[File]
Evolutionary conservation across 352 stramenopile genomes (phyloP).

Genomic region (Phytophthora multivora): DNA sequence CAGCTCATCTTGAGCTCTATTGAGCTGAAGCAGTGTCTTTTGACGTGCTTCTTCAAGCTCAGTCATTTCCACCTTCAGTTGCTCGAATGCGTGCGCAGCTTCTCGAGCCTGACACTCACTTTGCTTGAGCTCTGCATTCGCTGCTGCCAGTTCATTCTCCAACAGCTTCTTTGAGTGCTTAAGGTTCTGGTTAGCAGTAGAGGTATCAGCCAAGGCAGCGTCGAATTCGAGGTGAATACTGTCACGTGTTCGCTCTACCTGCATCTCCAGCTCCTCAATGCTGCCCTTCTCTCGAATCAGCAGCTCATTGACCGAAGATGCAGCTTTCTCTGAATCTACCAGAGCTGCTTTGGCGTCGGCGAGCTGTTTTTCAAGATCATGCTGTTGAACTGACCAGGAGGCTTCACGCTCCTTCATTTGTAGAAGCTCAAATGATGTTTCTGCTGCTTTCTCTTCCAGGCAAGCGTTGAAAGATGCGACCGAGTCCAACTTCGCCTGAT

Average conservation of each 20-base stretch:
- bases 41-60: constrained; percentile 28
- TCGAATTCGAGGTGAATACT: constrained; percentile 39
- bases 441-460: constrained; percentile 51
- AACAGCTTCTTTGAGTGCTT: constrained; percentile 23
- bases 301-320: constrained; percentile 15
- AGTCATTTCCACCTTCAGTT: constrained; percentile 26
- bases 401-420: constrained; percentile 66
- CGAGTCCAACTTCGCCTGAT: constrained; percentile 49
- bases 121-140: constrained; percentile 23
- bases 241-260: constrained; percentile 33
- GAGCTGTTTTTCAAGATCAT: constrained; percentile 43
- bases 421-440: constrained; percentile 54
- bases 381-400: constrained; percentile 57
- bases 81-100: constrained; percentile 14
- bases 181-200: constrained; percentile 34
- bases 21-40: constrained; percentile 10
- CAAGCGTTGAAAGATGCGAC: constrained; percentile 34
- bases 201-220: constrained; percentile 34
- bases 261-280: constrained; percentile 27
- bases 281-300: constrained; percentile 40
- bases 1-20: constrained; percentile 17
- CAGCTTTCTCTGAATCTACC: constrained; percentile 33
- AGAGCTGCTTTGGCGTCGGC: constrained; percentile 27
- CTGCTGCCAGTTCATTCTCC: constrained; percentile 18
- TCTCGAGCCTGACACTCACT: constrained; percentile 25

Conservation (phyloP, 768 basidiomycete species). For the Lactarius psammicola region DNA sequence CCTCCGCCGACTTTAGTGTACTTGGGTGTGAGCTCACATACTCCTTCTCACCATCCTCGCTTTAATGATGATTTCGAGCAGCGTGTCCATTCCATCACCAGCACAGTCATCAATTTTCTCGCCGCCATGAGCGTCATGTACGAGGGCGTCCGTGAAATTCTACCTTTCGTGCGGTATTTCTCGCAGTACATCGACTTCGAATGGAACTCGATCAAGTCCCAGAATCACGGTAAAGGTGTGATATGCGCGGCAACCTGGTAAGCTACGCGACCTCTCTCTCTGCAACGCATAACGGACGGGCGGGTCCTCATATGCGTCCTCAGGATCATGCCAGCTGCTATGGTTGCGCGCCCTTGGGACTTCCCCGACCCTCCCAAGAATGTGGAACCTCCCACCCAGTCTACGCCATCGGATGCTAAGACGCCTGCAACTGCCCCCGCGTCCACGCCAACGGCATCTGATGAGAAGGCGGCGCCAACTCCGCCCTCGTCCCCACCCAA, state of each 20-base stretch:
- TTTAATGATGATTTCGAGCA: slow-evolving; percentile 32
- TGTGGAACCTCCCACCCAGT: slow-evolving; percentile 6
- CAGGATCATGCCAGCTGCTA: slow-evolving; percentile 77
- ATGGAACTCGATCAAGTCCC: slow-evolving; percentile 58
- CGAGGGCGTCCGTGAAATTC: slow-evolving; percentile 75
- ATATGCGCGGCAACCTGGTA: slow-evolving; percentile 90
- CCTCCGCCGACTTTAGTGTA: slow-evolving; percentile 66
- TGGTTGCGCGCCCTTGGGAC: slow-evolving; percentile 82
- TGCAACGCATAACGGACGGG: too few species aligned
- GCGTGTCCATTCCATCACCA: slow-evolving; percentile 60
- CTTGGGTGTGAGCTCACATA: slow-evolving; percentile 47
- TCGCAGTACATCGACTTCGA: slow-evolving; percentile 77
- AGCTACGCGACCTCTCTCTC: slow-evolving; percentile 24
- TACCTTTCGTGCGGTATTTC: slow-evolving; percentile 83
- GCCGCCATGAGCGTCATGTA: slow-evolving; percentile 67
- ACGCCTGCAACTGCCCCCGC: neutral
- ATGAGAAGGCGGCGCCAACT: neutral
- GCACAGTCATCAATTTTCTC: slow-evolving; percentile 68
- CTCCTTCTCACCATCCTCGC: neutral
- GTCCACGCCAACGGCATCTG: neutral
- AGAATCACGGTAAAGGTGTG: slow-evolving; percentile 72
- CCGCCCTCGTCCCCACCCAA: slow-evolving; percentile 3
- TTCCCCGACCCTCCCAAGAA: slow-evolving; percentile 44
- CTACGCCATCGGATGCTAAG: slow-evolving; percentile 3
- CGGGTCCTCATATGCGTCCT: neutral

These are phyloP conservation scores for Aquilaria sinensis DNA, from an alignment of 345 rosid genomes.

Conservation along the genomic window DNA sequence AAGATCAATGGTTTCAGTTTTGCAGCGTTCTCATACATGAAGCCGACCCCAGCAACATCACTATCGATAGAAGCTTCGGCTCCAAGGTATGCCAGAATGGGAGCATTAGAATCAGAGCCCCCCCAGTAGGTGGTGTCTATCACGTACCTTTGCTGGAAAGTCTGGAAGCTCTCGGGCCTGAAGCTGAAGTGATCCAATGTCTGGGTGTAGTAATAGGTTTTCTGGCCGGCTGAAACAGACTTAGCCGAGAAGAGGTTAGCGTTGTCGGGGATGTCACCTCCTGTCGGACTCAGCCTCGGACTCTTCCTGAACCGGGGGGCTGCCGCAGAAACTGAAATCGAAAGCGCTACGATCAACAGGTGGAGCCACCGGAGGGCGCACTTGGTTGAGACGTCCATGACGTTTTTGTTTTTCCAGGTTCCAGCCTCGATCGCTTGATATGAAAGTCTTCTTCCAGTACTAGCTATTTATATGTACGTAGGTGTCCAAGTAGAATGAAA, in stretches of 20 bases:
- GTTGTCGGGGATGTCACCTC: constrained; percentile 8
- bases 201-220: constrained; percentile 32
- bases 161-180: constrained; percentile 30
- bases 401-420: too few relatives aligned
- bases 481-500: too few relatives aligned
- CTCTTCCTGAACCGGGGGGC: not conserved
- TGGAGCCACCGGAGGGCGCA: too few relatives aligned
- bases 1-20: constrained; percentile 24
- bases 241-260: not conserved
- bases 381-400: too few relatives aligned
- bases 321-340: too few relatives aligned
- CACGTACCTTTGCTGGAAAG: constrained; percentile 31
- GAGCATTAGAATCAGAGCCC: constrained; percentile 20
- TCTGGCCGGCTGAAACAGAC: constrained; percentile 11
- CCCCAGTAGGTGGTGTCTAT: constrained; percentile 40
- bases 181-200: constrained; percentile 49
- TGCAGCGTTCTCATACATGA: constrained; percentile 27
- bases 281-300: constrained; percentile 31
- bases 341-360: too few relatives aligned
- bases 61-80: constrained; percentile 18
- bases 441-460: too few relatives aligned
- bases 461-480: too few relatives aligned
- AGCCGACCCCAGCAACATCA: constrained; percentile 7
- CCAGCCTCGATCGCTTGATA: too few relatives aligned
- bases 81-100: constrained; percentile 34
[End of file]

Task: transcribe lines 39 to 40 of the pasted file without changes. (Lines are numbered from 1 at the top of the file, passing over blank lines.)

- GCGTGTCCATTCCATCACCA: slow-evolving; percentile 60
- CTTGGGTGTGAGCTCACATA: slow-evolving; percentile 47